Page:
Automotive repairers forced to compromise

Motorsport
Automotive repairers forced to compromise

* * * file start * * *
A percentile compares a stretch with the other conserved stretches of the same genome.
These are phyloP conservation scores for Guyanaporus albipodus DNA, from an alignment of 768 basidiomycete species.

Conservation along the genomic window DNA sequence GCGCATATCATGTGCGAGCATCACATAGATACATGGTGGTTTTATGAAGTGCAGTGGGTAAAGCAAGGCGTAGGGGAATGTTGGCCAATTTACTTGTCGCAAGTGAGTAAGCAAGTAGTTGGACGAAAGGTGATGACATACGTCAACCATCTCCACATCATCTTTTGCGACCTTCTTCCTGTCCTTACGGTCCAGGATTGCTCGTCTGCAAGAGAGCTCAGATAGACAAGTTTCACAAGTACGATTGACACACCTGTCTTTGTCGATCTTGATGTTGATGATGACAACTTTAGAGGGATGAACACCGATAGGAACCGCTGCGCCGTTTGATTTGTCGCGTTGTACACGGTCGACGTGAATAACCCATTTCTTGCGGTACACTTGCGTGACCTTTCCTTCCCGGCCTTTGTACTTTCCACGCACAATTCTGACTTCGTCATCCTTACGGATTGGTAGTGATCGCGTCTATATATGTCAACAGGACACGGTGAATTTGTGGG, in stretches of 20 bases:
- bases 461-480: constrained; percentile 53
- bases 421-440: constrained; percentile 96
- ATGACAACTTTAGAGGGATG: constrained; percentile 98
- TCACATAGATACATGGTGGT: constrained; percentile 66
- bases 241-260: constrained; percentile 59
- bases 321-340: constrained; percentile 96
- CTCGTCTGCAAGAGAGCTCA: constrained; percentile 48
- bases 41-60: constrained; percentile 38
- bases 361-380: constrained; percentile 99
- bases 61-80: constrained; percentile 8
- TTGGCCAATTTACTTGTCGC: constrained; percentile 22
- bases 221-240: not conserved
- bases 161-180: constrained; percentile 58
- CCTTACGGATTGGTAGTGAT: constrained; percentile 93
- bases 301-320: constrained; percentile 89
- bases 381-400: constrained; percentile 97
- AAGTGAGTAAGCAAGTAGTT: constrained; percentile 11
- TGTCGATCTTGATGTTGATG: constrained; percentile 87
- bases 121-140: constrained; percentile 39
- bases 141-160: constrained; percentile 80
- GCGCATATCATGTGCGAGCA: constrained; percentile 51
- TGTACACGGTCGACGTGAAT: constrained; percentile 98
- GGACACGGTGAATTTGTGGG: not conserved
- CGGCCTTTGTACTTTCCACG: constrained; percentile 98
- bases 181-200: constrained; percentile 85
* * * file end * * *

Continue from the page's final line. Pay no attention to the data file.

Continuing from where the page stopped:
Big business is screwing the little guy and it could cost lives! That is the view of Collision Repair Association (CRA) general manager Neil Pritchard. Over recent years the industry has seen significant change in the way crash repairers acquire business. “Customers used to have a choice of where they had their vehicle repaired,” he said. “Now their insurance company will likely send them to a ‘preferred repairer’. Some, such as AA Insurance, have taken that control one step further by directing policy holders to leave their vehicles at an assessment depot. This may sound like an efficient, hassle-free solution but, Mr Pritchard warns, like many simple solutions, it has some major pitfalls. “What the customer does not see is the haggling that is going on behind closed doors,” he said. “At these depots, several repairers are invited to quote on the repair damage, and the lowest quote generally gets the job. At low cost, repairers eager to win work, need to do more jobs faster or use cheaper, often second-hand, parts in order to reduce their repair price and maintain a sustainable business. “A major concern of the automotive industry over recent years is that damaged vehicles are repaired to their original manufactured state,” said Mr Pritchard. “Vehicle construction is evolving rapidly and many structural areas are engineered with ultra-high strength steels and ‘crush’ zones, which absorb the excessive forces created in an accident in order to reduce passenger injury. “Being forced into a ‘lowest quote’ competition for work creates the inevitable pressure to finish a job as quickly as possible, which certainly creates concerns that repairing vehicles back to manufacturer’s specifications will be jeopardised,” said Mr Pritchard. “While a repair may appear adequate externally, the safety of the occupants could be compromised if the repaired area had to absorb a second impact. “You don’t have to be a rocket scientist to work out that repairing vehicles in this manner is eventually going to lead to people cutting corners and potentially causing a serious accident. The consumer has lost the right to choose the repairer yet still carries all the risk. “Some of our members have refused to sign preferred repairer contracts because they can’t deliver acceptable quality under these conditions. Obviously insurance companies provide an important work stream but these guys also have a conscience,” said Mr Pritchard The Motor Trade Association’s Manager of Advocacy and Training Dougal Morrison echoes the fears voiced by the CRA. “As technology evolves, our members are expected to continually invest in the knowledge and tools to complete vehicle repairs to a high-standard,” said Mr Morrison. “They need to make reasonable returns to do this and driving the price down is going to reduce the funds available for this investment.” About the CRA: The Collision Repair Association (CRA) was founded in 1913 with the aim of introducing an industry-wide standard of quality, by which its nearly 500 members are measured. CRA-accredited repairers are required to regularly attend training courses and upgrade equipment to meet international manufacturers’ standards. Each new member is assessed and must complete a 12-month probation period. CRA members account for around 80% of all insurance work carried out in New Zealand. For more info: www.collisionrepair.co.nz

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